Twenty Five Years of GPS
On Friday, the Global Positioning System (GPS) celebrated its 25th birthday in space. Launched into service on February 14 1989, the first of the Block II satellites was launched and started one of the most important changes in navigation in human history.
Originally set up as a research project for providing navigation for American military requirements, the GPS satellite project began in 1972, although the first ten trial satellites in Block I were not launched until 1978 and through to 1985. Having declared the process a success, the commercially available Block II satellites were launched in 1989 and 1990, with additional IIA and IIR satellites being launched during 1990–1997 and 1997–2004 respectively.
By December 1993, the GPS satellites had reached 24 in orbit, providing a standard positioning service (non-military uses) with a precise positioning service (military use) two years later. Originally the civilian use location services were close to within a few hundred metres, though additional frequencies providing greater civilian accuracy were launched in early 2000s, providing for more accurate vehicle navigation units.
GPS navigation works by having a set of synchronised atomic clocks and using the differences between the received signals to calculate an area. Three signals are required for location a point on the earth's surface, though four or more signals are required to pinpoint a location above the surface. Since each satellite does not stay in exactly the same orbit, a set of delta locations are calculated and published as corrections to the orbital almanac which is transmitted electronically to receivers to improve the accuracy of the location as well as improved acquisition time. And perhaps most interestingly is that GPS clocks provide a real-time test for general relativity; if it wasn't for the corrections built-in to take into account relativistic effects the GPS locations would diverge over 10km per day.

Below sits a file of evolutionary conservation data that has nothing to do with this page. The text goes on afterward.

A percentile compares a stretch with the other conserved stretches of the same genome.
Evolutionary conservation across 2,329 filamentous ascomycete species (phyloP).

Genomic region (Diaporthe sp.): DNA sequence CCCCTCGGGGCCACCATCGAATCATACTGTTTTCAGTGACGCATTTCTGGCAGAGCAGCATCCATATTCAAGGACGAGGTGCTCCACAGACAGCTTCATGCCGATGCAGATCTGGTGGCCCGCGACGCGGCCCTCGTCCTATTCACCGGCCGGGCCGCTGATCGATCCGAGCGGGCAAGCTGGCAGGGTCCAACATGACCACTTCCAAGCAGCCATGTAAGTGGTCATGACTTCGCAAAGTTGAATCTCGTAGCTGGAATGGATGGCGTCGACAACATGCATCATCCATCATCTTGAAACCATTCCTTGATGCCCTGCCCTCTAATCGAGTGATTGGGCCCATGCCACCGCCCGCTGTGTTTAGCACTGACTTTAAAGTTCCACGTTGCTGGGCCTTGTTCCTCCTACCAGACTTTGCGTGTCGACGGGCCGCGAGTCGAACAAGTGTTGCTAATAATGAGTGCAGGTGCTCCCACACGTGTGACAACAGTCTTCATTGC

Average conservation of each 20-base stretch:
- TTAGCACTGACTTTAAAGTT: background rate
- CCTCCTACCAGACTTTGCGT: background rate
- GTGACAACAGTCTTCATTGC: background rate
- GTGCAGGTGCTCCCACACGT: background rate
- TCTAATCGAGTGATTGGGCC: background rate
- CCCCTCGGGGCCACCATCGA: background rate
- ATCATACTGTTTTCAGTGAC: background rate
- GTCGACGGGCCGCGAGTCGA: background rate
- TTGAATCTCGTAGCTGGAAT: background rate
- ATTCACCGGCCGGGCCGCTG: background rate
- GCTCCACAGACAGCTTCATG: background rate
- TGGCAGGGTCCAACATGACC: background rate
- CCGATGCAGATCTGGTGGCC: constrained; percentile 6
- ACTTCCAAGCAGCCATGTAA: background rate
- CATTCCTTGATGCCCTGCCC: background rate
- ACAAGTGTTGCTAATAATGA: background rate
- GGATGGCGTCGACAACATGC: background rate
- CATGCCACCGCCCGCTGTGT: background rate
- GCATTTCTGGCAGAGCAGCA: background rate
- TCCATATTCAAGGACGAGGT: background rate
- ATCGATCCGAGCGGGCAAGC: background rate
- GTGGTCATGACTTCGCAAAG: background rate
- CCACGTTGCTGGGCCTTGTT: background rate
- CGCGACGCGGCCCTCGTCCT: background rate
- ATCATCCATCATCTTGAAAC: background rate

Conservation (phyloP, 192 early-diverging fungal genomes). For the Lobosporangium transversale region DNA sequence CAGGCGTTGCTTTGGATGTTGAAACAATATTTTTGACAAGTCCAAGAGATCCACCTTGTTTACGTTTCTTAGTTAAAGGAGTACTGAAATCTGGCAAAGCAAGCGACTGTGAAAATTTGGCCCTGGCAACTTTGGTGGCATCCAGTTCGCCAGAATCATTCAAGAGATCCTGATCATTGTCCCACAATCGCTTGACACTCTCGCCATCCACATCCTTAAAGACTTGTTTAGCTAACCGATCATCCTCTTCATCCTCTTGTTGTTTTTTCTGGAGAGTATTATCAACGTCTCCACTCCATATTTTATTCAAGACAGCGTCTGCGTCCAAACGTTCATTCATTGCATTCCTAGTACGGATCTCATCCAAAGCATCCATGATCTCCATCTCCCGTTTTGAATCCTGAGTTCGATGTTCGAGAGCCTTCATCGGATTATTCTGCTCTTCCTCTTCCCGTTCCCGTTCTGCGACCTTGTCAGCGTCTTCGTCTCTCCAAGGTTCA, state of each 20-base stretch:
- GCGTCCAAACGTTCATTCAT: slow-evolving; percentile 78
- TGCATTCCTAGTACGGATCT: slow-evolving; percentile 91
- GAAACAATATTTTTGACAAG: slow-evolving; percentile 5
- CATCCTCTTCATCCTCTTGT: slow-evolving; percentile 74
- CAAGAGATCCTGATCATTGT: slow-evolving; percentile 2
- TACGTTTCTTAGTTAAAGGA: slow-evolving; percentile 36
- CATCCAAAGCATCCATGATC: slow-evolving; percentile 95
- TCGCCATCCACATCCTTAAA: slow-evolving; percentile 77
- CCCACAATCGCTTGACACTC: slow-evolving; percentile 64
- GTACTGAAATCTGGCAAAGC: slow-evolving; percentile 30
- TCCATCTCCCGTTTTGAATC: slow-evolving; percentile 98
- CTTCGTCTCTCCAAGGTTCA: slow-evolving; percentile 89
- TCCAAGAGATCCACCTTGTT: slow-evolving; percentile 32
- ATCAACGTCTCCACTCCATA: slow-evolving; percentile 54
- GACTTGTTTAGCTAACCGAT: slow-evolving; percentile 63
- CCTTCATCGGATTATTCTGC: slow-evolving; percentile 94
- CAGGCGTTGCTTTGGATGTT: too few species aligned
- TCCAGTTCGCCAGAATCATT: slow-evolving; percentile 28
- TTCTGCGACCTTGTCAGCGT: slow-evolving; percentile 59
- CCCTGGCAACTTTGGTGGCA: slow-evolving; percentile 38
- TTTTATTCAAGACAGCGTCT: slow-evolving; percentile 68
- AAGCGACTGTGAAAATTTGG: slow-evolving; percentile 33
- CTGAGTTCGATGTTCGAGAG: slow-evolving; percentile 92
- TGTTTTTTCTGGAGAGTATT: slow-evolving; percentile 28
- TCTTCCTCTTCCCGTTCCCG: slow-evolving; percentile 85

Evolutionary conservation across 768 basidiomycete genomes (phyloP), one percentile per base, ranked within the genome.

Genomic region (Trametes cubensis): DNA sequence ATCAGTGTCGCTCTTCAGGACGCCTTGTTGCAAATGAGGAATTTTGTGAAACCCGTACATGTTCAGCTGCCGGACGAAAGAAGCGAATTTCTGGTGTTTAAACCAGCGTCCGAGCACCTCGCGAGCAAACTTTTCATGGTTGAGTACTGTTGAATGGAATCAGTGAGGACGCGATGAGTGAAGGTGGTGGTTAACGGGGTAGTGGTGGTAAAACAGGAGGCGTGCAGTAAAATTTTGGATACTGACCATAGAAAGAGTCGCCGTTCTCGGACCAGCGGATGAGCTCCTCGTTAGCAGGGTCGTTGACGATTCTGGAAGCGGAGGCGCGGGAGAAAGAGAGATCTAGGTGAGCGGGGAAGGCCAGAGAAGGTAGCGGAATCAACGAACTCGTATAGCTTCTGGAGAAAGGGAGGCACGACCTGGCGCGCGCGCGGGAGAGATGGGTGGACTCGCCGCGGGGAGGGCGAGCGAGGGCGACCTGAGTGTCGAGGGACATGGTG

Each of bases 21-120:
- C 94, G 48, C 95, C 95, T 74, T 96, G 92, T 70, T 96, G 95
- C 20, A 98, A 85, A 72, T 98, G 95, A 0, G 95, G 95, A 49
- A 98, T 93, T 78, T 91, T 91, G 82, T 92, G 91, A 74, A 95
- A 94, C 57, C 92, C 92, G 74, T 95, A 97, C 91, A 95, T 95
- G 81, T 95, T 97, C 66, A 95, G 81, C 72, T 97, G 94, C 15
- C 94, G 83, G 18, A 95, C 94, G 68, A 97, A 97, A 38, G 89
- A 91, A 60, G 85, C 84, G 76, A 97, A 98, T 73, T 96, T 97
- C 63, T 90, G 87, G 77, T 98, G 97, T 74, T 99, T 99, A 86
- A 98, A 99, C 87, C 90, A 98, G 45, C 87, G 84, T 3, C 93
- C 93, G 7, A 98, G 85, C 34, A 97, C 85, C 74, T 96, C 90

Initially vehicle navigation units were bulky, and fitted to larger assets like aeroplanes and container ships, but as the ariel technology improved it became possible to mount them on smaller vehicles such as cars, and then ultimately smaller hand-held devices. These days flight paths are routinely plotted and navigated with the assistance of GPS, and together with assisted GPS at airports have even aided aeroplanes to land autonomously.
Geolocation has become increasingly important in on-line services, with various geo-ip tools available on-line and even used to perform crude filtering (such as determining whether or not to stream BBC content outside the UK). There are even APIs in HTML5 to access the location of the user's browser, assuming that they are on a locatable device; but with the widely available set of WiFi access points broadcasting locations, even without a GPS unit it is often possible to pinpoint someone to a few hundred meters. Passing a callback function to
navigator.geolocation.getCurrentPosition() will return a position with co-ordinates including the latitude and longitude of the browser, along with an accuracy estimate.
Today, most mobile smartphones carry a GPS receiver and allow a user's location to be accurately pinpointed to within a few tens of meters, with only a few seconds of pinpointing. Together with on-board electronic compasses, this allows a user to determine not only how far they are away from a particular location but also which direction they must face in order to walk there. As long as there is a view of the horizon your location on this planet can be identified quickly and easily.